An intimate and moving examination of an almost mythical life. The people in the film epitomize the dream of a simpler existence, close to the land and deeply connected with the environment and each other. Those featured in Hippie Family Values are by no means perfect, and their lives are fraught with the same sorts of issues that people everywhere must resolve: aging parents, making a living, unruly children, getting along with neighbors. The filmmaker allows the people to tell their own stories, to delve into their feelings, their motives, their hopes and their fears. The stories portray authentic experience, bared of myth and illusion, revealing the realities of life in a manner that leaves the viewer hopeful for the future of human relationships and with renewed faith in the seductive lure of following one’s dreams.–Ellen Hansen, Professor of Geography and Chair of Interdisciplinary Studies, Emporia State University

A beautiful piece of work…wonderful!–Chris Roth, Editor, Communities magazine

An intimate and moving journey into the complexities of a multi-generational hippie commune in New Mexico. Besides the obvious usefulness of the film in the gender studies classroom, it is also a timely contribution to the renewed interest in back-to-the-land movement among the millennials and a must see for all baby boomers.–Helis Sikk, Women’s, Gender & Sexuality Studies, College of Wooster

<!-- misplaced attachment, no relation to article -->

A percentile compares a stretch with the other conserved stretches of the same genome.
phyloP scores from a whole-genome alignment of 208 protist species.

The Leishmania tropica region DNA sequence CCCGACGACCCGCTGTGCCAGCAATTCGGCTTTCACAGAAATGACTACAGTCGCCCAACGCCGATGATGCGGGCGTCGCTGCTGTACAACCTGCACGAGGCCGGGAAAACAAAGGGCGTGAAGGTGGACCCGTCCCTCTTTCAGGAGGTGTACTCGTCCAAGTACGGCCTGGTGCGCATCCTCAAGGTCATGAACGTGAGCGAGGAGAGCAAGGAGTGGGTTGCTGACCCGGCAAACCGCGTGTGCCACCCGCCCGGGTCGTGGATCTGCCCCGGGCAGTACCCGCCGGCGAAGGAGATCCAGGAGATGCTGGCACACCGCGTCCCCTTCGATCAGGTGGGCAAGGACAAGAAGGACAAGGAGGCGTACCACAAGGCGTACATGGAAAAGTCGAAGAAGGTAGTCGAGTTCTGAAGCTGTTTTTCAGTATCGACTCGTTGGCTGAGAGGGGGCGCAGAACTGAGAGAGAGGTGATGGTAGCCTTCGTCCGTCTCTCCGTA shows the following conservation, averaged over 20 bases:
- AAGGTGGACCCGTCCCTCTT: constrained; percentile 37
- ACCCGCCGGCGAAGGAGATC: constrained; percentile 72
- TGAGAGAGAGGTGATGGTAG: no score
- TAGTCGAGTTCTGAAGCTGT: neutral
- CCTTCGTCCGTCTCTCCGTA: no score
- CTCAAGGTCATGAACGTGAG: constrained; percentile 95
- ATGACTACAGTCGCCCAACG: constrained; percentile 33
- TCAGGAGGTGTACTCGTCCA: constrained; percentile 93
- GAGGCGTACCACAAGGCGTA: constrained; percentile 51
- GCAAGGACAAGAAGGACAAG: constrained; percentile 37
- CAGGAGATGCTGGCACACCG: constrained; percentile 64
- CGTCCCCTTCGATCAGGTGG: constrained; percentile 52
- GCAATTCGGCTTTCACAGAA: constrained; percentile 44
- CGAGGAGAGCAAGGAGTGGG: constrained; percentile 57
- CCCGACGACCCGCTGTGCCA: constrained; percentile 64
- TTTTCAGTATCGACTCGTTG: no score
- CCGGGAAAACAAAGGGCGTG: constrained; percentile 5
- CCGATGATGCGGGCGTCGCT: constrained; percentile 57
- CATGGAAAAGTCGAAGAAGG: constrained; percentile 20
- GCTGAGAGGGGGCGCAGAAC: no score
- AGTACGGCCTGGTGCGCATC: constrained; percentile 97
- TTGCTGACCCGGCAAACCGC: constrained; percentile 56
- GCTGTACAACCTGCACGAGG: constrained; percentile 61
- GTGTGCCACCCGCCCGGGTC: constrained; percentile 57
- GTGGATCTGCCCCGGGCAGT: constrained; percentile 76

A beautiful film, told with such sensitivity, integrity, and respect.–Sonali Gulati, Virginia Commonwealth University

I loved teaching Hippie Family Values in my big gen ed class. Students were riveted by the idea of a utopian politics, of building a community to prefigure the world as you want it, because so many of them feel hopeless about creating inclusive communities that reflect their values in these times. It was, for many, one of the high points of the semester.
“The film did a great job of telling the story of that community, what they hoped for, how they were born, lived, and even died. I was really moved by them,” said one student.
The film is never didactic, but it let members of the community tell us in their own words how they came to be there, and what its strengths and weaknesses were. Students noted the things they sought to change–the importance of feelings, wholeness, creativity–and the things they reproduced from the broader culture, including a gendered division of labor.
A powerful look at a long-term, sustainable hippie community in the southwest, Hippie Family Values moved my students, encouraged them, gave them hope, and provoked a thoughtful and critical discussion in my course. I will use it again.–Laura Briggs, Professor and Chair of Women, Gender, Sexuality Studies, University of Massachusetts-Amherst

Hippie Family Values is a beautifully filmed and thoughtfully crafted story. But it is so much more than a good story: it’s a commentary on our times and our obsession with stuff and success. It’s an examination of human relationships and the impact of stepping outside the mainstream of culture. It’s a look at what roots in a particular piece of land, a place, can mean. And perhaps best of all, this story of people with different aims and backgrounds coming together to internally create community, not always successfully, is an antidote to the bitter divisiveness that shapes our country today. –Susan J. Tweit, author of Walking Nature Home: A Life’s Journey